I don’t usually write posts about hawker food. It’s not that I don’t like hawker food, it’s just that (1) there are others, like Leslie who know a helluva lot more about these dishes than I and post very eloquently about their findings, and (2) my darling wife S, despite also enjoying hawker food, doesn’t like most hawker centres. My poor wife, you see, tends to get overheated rather easily, which makes going to al fresco food centres a rather sweaty and stinky experience — which, if you know her, is way outside of her comfort zone. She’s more the turned-out-without-a-hair-out-of-place sort than the let’s-sit-around-in-singlets-and-shorts-that-are-way-too-small-for-me-do-you-like-my-tan type. Which is fine with me. Our little nation could do with more of the former and few less of the latter.
But there are some instances when, no matter how hot it might get, the trip is worth it. Or as Emile Hirsch opined in The Girl Next Door, “the juice is worth the squeeze.” When Ignatius Chan, owner of Iggy’s, the highest ranked restaurant in the 2008/2009 edition of The Miele Guide, recently raved about a prawn mee (noodle) stall near my home, I knew that sooner or later I’d drag S out for a sweaty breakfast of prawn noodles and pig tail soup.
Da Dong Prawn Mee is located in a small coffee shop at the corner of Rangoon Road and Starlight Road. Starlight Road is a small cul de sac street off of Rangoon Road, i.e. it intersects the street twice. If coming from Serangoon Road, you’ll find the coffee shop/hawker centre at the second junction. We had been told by Iggy to order the prawn noodles or the pork rib prawn noodles dry, and then to have side orders of both the prawn stock and the pig tail soup. Which is exactly what we did.
Now, let me make it clear that I am no prawn mee expert. I haven’t even tried the cultishly famous one in Pek Kio market, which is literally a stone’s throw from my home. That said, I think I have a pretty good palate and can appreciate good food. From the first bite, I think I understood why Iggy likes this stall so much.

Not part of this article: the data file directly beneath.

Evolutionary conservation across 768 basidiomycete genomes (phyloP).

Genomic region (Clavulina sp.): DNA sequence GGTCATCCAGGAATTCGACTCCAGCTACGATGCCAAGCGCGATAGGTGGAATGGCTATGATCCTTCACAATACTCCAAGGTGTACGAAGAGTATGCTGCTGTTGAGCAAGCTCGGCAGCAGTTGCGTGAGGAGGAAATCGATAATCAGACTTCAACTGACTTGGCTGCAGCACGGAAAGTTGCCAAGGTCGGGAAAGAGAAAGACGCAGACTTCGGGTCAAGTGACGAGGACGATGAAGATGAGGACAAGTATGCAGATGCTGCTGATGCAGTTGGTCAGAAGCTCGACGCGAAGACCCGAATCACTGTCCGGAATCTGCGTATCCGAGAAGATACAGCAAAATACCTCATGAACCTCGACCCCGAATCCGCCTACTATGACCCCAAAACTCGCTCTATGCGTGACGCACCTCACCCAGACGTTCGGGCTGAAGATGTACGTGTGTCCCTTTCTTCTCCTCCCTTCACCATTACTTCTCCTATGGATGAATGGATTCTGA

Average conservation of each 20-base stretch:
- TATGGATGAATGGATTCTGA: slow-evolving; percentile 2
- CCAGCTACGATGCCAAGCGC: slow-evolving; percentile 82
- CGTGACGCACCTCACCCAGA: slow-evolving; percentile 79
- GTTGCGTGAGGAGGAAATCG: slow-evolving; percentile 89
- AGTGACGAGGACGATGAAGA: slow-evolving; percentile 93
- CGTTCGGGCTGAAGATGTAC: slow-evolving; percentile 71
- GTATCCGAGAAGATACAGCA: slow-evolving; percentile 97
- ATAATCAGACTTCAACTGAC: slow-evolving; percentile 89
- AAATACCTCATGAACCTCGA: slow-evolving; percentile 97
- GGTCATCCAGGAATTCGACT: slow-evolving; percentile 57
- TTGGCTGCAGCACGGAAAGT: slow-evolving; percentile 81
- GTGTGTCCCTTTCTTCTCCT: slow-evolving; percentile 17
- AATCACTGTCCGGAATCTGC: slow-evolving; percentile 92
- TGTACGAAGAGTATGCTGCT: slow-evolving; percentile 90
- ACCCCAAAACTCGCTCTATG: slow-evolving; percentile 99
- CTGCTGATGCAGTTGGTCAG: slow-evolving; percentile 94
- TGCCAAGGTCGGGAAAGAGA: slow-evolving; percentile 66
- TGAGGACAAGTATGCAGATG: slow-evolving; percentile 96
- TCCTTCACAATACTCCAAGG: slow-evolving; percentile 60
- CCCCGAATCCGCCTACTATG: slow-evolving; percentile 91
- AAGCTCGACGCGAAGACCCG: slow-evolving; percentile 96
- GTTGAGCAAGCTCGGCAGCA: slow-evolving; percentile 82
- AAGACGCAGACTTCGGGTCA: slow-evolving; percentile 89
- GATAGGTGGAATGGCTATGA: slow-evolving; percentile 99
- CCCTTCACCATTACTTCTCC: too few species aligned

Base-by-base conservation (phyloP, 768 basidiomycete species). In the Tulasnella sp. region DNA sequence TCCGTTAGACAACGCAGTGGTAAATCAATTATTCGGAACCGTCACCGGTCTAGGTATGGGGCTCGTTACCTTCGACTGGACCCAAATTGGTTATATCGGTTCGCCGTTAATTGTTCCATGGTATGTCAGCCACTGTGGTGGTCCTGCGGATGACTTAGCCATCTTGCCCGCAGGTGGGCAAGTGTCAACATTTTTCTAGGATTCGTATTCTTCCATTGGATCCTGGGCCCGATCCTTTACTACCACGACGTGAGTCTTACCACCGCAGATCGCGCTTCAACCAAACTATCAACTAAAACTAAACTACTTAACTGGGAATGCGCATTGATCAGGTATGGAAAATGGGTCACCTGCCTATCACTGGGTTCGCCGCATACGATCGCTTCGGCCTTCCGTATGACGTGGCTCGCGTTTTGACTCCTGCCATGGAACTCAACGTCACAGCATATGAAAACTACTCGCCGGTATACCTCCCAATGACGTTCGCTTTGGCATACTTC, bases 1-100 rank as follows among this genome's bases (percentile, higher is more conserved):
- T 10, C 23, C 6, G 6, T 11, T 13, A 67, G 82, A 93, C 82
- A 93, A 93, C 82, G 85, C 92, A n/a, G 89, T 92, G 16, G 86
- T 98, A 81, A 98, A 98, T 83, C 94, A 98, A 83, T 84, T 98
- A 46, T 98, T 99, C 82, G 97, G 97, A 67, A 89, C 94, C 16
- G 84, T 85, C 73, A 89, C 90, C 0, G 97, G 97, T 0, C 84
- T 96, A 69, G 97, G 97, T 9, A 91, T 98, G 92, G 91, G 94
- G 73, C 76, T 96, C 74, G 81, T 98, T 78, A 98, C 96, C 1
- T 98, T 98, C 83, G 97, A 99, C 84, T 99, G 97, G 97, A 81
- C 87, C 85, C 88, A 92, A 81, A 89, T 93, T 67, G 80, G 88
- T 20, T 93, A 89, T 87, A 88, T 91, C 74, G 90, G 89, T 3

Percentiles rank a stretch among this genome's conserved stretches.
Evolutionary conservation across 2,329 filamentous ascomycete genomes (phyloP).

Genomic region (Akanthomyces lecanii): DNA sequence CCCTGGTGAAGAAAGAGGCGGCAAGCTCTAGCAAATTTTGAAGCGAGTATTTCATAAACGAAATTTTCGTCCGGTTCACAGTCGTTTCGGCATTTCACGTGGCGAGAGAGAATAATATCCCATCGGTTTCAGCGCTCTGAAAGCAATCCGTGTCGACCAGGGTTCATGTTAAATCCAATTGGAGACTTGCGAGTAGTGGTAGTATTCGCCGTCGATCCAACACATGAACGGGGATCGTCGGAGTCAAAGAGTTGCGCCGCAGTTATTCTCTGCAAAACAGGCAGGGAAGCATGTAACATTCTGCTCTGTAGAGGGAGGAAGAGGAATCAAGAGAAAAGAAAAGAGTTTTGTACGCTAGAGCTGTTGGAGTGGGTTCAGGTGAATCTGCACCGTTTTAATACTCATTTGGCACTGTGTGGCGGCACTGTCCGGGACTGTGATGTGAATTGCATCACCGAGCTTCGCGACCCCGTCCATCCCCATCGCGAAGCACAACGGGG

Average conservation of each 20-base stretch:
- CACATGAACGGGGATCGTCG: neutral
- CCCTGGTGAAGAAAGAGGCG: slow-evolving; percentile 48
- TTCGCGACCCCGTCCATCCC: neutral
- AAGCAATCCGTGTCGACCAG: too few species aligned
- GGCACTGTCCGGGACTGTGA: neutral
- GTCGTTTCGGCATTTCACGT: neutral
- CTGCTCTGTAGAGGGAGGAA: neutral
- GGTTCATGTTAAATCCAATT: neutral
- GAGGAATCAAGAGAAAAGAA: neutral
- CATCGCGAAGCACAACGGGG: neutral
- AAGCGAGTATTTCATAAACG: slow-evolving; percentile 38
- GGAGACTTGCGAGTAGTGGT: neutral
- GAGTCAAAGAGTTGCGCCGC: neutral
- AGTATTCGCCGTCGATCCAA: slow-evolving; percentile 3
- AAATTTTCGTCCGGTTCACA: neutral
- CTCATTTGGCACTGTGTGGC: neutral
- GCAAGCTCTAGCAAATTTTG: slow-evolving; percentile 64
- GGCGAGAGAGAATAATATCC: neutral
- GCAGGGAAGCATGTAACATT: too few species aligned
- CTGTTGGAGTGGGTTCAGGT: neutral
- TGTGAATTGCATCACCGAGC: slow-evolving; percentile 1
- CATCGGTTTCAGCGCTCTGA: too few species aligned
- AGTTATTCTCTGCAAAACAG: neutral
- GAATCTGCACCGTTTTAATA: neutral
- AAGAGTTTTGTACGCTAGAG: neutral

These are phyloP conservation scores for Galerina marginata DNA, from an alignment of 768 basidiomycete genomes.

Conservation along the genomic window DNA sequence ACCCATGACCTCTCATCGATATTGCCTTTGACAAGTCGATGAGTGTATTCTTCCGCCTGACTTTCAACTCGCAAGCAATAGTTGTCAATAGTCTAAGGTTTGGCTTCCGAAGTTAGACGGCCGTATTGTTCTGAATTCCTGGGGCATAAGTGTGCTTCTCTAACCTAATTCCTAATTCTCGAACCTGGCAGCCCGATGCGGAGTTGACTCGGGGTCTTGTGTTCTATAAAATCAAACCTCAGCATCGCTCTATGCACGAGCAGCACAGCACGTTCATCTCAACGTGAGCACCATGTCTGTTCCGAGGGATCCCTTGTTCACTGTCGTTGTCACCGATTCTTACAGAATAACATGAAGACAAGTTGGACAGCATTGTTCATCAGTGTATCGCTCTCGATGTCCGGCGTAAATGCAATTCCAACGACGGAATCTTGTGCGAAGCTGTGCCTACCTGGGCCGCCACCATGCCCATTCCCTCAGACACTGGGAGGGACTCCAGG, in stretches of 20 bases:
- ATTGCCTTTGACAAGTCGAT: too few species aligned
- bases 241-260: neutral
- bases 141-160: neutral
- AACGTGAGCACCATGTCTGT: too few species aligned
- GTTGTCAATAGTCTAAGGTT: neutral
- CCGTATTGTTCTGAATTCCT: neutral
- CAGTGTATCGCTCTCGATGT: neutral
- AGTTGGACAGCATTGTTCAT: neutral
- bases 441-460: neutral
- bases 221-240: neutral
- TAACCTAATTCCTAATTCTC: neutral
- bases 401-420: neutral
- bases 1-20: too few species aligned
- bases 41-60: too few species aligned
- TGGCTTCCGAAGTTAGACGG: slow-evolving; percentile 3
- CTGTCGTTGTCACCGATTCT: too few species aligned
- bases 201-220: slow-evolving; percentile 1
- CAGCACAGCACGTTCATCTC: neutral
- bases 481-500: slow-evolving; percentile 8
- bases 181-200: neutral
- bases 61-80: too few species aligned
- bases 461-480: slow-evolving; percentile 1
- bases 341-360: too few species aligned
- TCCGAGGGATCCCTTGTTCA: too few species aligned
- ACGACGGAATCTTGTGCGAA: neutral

The noodles are nice and firm, the flavours subtle and surprisingly elegant. Customers who appreciate fine technique and subtletly, especially diners who love simple, homecooked Italian pasta dishes, will really like the prawn noodles here. I found that the sauce was well-balanced, in a way that without having to clobber you over the head, provided you with enough taste and flavour to make this one darn tasty bowl of mee. I also loved that the noodles were al dente. What’s nice about serving noodles with a light touch such as this is that even after finishing your portion, you could still have just a bit more… which is the perfect way (in my opinion) to leave a customer.
On the other hand, the prawn soup was super rich and immensely satisfying. Appropriately, it was served to us in a small bowl. The pig tail soup was, by contrast, a little sweeter yet equally gratifying. The fatty meat around the bone was tender and slurpingly terrific.
So would I come back? Hell yes. But given that I’m just a few minutes away, I think I’ll be buying take-away from now on. After all, keeping S happy is also worth the squeeze.
Da Dong prawn mee
97 Rangoon Road
Tuesday – Sunday
7am – 3pm